Good engineering managers provide engineers with everything they need to be successful: All the contacts, information, and help they need so they can focus on solving really hard problems on a daily basis. That means coordinating with other teams, making sure that people are talking to each other, letting people know what the high-level goals are for the company, trying to take everyones’ ideas and put them together when they need to be combined, and so on. A lot of what I’m doing is just helping provide that context.

Eric Blattberg: What’s the hardest part of your job?

Justin Moore: I think trying to prioritize, to be as adaptive and flexible as possible, is really tough. There are a thousand things you could potentially work on. What’s the one, as a team, we should focus on — at a top level and as individuals — that will make the most impact? Facebook has a lot of engineers, but we also have a lot of problems to solve. If I’m a machine learning engineer, maybe I should be working on some sort of UI change, because that would be more impactful than fixing a broken classifier.

Eric Blattberg: What skills do you need to be a data scientist at Facebook?

Justin Moore: You need to have really strong math skills, the ability to pick up statistics, and whatever else you need to be a strong software engineer. It’s the same interview process: You’re basically a software engineer, which we have a very high bar for here. You also need to have a product sense: You need to be someone who can not only just write algorithms, you need to know why, to figure out when somebody says that something is a problem, to say, ‘This is what I think we should do from an algorithmic perspective to solve that problem.’

Eric Blattberg: Given all of that, how do you learn those skills without drowning in debt?

Justin Moore: I don’t think it’s necessarily a school thing. I was doing a lot of discrete math in undergrad, but I wasn’t a statistician. The product sense part is just an aspect of an individual; that part seems a little bit more innate. But the computer science and the math aspects, you can pick those two up [on your own] — though it’s better to get at least one in an academic setting, because you want to have some strong base to work from.

I think folks want different types of data scientist: Some want more base strength in statistics, others want more base strength in computer science. We lean toward the latter here [at Facebook], but we also have folks in the business analytics division who lean more towards the former. You don’t have to go get a PhD, necessarily. It’s more about passion. When you talk about deduplicating places in the databases, their eyes light up. Other people think that’s really boring. The first folks are just data people.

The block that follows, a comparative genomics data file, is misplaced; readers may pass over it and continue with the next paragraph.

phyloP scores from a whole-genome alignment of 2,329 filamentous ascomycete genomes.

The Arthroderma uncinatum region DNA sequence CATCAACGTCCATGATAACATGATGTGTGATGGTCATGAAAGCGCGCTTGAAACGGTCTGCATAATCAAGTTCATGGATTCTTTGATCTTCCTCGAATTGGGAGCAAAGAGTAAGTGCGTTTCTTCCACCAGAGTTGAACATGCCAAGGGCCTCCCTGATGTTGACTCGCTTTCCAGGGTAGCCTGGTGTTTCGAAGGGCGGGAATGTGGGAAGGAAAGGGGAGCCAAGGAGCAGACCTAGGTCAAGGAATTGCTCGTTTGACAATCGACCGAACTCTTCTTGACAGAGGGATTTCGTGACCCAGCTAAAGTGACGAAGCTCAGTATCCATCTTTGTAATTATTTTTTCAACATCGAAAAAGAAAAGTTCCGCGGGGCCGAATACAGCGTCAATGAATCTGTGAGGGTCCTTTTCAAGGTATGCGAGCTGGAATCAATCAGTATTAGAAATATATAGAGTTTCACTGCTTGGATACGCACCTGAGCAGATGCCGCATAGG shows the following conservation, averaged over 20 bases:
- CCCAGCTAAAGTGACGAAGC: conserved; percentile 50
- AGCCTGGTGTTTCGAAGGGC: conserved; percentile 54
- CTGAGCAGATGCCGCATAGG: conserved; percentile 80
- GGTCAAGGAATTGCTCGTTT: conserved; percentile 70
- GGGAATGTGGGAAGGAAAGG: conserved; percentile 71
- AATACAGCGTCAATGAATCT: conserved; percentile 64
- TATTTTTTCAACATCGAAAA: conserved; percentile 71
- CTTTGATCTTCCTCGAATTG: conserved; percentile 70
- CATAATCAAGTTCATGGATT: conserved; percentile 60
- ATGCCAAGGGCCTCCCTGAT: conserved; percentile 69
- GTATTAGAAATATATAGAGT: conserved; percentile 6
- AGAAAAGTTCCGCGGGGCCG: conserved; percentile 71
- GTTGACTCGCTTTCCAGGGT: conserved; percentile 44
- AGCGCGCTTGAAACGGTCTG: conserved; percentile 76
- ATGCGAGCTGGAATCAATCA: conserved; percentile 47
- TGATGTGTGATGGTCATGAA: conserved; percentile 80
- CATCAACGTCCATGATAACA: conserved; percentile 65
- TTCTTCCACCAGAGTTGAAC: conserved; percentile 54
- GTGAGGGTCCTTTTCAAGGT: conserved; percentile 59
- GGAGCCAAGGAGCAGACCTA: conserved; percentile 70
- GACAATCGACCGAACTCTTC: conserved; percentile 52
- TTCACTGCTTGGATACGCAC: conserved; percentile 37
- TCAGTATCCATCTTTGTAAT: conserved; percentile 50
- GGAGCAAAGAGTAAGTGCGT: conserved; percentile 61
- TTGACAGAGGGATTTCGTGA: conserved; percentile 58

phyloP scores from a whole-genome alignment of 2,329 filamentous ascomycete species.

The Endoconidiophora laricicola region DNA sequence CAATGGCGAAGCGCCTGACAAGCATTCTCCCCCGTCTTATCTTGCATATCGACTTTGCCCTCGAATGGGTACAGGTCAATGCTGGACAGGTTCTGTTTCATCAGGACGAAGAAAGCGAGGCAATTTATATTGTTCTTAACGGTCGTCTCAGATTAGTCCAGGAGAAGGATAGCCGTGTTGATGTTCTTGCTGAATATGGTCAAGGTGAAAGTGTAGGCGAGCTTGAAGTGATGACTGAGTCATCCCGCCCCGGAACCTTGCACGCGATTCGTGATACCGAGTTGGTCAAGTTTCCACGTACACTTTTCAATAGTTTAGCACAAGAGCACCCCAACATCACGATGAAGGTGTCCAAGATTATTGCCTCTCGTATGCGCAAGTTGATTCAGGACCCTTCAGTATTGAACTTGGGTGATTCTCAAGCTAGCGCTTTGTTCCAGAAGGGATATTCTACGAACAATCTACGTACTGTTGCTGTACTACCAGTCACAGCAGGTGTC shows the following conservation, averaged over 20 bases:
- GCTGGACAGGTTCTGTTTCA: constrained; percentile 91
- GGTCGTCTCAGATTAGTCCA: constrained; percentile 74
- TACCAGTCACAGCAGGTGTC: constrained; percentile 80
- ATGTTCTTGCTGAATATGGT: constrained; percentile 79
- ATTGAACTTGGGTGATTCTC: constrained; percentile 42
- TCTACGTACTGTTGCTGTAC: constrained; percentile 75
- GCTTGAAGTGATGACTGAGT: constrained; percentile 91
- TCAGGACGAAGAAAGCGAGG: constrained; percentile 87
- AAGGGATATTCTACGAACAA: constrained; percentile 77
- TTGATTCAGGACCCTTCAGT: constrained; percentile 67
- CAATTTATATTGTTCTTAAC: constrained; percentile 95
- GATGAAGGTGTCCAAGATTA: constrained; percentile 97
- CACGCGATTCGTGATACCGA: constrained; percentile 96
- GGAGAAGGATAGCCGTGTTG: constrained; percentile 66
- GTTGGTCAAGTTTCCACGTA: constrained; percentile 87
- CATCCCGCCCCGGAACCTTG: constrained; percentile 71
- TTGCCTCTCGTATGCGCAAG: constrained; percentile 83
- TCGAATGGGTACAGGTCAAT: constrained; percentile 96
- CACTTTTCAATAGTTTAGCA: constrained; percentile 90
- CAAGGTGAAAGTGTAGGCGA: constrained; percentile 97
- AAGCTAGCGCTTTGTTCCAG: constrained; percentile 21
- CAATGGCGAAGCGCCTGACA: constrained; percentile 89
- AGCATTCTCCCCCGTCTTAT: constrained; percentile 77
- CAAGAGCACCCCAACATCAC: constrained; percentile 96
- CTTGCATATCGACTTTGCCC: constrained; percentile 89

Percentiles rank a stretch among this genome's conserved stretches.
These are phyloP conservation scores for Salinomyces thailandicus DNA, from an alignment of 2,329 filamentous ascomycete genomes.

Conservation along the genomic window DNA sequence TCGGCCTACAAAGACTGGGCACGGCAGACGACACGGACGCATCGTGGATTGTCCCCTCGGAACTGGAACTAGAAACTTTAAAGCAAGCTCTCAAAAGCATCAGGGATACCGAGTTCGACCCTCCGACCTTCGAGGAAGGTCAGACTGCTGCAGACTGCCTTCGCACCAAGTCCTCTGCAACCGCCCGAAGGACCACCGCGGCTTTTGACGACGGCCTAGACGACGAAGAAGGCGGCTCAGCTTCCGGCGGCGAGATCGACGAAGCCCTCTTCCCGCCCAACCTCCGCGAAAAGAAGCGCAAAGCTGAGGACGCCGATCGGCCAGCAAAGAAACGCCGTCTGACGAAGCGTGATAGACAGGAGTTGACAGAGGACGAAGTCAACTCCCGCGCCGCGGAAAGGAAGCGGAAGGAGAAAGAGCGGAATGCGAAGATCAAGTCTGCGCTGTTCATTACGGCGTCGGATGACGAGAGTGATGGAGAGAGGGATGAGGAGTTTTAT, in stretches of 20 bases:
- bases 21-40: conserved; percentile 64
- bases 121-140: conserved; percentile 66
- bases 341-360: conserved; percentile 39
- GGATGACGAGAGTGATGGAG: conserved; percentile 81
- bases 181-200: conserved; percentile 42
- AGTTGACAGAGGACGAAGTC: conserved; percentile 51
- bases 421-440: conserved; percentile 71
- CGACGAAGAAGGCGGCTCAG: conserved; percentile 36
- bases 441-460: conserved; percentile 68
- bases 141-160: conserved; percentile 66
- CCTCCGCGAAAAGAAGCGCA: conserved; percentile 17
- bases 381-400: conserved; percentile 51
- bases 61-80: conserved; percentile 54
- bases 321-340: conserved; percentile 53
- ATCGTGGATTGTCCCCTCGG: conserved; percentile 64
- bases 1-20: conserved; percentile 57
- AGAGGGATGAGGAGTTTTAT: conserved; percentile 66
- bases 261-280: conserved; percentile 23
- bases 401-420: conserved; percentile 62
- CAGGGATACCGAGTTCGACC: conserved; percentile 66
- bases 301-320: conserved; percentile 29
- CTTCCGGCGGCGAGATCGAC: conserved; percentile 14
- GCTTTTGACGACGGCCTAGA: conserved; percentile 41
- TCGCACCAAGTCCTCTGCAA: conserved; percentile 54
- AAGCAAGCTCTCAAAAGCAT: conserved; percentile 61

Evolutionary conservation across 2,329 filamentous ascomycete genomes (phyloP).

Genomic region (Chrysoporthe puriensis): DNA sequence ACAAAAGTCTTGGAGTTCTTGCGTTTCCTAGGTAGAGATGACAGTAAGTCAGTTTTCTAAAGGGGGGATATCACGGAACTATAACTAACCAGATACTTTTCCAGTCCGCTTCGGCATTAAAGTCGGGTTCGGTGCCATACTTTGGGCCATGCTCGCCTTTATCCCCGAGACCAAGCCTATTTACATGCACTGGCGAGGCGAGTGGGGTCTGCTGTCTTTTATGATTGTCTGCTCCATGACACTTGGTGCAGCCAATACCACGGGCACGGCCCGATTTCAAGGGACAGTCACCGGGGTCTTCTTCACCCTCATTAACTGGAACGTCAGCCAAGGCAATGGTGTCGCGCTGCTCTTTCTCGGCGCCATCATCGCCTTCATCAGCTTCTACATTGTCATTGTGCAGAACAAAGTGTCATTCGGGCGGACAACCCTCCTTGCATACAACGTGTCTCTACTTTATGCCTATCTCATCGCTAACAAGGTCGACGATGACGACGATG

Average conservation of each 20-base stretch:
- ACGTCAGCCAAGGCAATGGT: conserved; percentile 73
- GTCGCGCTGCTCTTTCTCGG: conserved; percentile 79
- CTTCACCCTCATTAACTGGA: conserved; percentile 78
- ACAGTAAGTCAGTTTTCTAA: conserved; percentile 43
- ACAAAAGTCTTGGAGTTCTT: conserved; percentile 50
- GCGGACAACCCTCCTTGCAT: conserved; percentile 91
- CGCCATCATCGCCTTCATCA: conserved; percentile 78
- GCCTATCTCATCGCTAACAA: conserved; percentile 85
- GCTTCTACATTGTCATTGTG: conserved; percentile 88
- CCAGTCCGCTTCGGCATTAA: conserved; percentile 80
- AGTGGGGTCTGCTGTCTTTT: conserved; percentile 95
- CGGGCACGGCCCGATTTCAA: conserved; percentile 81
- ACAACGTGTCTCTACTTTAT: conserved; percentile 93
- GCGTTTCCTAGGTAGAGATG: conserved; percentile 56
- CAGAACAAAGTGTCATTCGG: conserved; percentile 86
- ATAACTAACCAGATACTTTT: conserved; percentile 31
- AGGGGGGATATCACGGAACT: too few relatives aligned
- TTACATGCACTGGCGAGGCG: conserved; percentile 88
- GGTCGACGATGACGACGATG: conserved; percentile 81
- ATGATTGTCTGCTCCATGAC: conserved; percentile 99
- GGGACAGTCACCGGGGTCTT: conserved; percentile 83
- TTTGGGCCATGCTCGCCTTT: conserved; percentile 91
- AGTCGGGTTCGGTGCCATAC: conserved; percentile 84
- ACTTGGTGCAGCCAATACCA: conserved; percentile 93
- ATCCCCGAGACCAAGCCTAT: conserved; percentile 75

Eric Blattberg: So, given that you’ve been working as a data scientist for nearly a decade, how has the field evolved over the years? What’s exciting to you about what’s coming up, both at Facebook and, more generally, in the broader tech world?

Justin Moore: I think some of the tools we’re building here and open sourcing, and some of the tools other companies are building and open sourcing — Cloudera and a lot of other companies are also doing a really good job with this — is making it so that so that anyone can be a data scientist or at least tackle these types of problems. I think that’s the really exciting thing: I love to see people doing really complicated things in an easier way.

There are lots of components to that. One is being able to process large data sets, so [software like] MapReduce, Hadoop, Hive, and Presto has been game-changing. There are lots of new languages like Julia, MatLab, and R that are allowing you sort of prototype this stuff. You can now run experiments at scale very easily and know how many people to put into control and experimental groups to figure out if there are significant differences. Once all of those tools get in place — and I think the gaps are slowly being filled — then anyone can come at a problem and say, ‘Hey, I want to try this, I want to change this, I want to build a classifier,’ and they don’t need to know deep machine learning or deep statistics, or even how to write code. They can just attack the problem. Anyone can do it.